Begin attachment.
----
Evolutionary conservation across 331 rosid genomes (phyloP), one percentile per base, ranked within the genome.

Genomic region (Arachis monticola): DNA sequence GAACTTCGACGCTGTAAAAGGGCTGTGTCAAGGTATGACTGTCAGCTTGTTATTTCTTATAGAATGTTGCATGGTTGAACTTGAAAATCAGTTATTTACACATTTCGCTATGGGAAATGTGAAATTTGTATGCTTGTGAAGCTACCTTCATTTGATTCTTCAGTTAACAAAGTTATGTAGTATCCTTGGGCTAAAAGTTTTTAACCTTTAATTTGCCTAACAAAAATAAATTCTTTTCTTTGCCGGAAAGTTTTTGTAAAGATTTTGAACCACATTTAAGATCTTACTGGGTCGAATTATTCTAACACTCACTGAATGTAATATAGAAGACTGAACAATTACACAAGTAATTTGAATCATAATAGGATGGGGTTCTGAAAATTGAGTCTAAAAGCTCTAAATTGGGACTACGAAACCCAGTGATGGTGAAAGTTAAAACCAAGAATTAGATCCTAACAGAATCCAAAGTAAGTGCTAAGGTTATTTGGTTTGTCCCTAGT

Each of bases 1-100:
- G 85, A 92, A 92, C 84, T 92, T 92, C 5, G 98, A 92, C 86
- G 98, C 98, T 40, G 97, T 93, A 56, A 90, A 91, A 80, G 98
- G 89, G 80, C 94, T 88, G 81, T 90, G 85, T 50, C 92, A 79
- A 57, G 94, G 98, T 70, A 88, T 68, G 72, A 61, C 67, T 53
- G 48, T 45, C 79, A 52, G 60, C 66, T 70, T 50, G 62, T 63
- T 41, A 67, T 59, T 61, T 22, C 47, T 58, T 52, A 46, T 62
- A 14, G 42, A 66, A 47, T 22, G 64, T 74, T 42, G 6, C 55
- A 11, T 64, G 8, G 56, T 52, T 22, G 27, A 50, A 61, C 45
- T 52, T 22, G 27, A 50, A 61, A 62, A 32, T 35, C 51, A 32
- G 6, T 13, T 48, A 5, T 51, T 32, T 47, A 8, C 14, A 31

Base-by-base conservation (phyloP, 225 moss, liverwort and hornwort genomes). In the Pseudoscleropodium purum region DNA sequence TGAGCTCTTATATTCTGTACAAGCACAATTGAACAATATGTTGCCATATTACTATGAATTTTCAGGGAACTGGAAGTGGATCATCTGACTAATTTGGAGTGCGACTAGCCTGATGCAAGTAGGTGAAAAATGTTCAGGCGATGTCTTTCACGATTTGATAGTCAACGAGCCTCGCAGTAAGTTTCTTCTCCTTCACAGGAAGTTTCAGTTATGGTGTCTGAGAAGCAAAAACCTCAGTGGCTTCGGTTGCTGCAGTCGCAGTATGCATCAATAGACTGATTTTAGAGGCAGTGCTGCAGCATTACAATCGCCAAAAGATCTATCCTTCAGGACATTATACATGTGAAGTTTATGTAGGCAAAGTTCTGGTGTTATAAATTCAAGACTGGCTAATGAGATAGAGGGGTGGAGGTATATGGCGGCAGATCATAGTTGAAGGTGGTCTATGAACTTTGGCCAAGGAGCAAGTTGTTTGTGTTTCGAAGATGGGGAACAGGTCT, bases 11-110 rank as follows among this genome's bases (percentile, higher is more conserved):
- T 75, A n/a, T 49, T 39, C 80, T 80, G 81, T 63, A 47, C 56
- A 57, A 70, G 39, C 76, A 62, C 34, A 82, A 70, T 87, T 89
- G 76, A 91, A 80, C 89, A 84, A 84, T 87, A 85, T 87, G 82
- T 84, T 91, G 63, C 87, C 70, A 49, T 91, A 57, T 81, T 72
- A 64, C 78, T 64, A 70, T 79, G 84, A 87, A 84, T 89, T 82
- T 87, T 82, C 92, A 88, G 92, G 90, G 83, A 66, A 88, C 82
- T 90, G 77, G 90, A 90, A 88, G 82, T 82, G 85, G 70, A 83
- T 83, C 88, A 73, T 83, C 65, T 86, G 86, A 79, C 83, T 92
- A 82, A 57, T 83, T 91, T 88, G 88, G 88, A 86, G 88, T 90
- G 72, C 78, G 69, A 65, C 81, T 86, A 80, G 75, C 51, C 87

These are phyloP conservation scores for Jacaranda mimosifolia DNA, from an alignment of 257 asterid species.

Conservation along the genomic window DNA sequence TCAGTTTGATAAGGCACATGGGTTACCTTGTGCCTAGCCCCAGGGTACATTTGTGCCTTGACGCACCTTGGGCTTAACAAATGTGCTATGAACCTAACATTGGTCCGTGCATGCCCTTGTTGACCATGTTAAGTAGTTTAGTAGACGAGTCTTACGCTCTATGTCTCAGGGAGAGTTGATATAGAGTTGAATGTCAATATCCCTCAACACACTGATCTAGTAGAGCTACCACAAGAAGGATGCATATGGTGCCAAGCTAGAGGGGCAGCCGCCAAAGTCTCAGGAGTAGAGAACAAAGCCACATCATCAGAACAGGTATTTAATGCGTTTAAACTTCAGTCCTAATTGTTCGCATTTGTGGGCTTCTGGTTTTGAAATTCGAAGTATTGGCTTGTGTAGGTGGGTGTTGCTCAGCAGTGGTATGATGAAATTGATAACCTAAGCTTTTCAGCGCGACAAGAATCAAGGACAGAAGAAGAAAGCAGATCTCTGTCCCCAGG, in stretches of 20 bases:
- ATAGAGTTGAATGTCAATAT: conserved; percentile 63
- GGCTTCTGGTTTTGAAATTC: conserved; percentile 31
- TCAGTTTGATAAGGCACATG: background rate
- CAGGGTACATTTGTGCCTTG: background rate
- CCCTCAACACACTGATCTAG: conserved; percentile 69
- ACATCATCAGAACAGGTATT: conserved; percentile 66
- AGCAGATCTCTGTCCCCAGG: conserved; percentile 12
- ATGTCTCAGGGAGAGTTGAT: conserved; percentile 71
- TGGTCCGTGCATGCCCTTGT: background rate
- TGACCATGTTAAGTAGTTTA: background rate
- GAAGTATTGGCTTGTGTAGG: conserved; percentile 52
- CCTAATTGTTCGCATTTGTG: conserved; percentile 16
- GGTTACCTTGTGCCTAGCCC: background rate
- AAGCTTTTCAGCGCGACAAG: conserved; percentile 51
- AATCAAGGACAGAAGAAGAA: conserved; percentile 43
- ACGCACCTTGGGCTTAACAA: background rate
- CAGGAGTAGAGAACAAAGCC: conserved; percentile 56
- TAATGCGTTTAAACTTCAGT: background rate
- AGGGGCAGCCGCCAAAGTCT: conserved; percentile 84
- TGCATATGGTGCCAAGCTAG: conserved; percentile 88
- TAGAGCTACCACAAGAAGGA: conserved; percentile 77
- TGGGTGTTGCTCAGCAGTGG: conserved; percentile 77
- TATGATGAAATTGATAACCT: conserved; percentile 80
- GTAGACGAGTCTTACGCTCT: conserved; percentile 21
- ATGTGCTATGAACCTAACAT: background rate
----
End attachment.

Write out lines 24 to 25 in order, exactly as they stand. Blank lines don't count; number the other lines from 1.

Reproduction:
- G 72, C 78, G 69, A 65, C 81, T 86, A 80, G 75, C 51, C 87

These are phyloP conservation scores for Jacaranda mimosifolia DNA, from an alignment of 257 asterid species.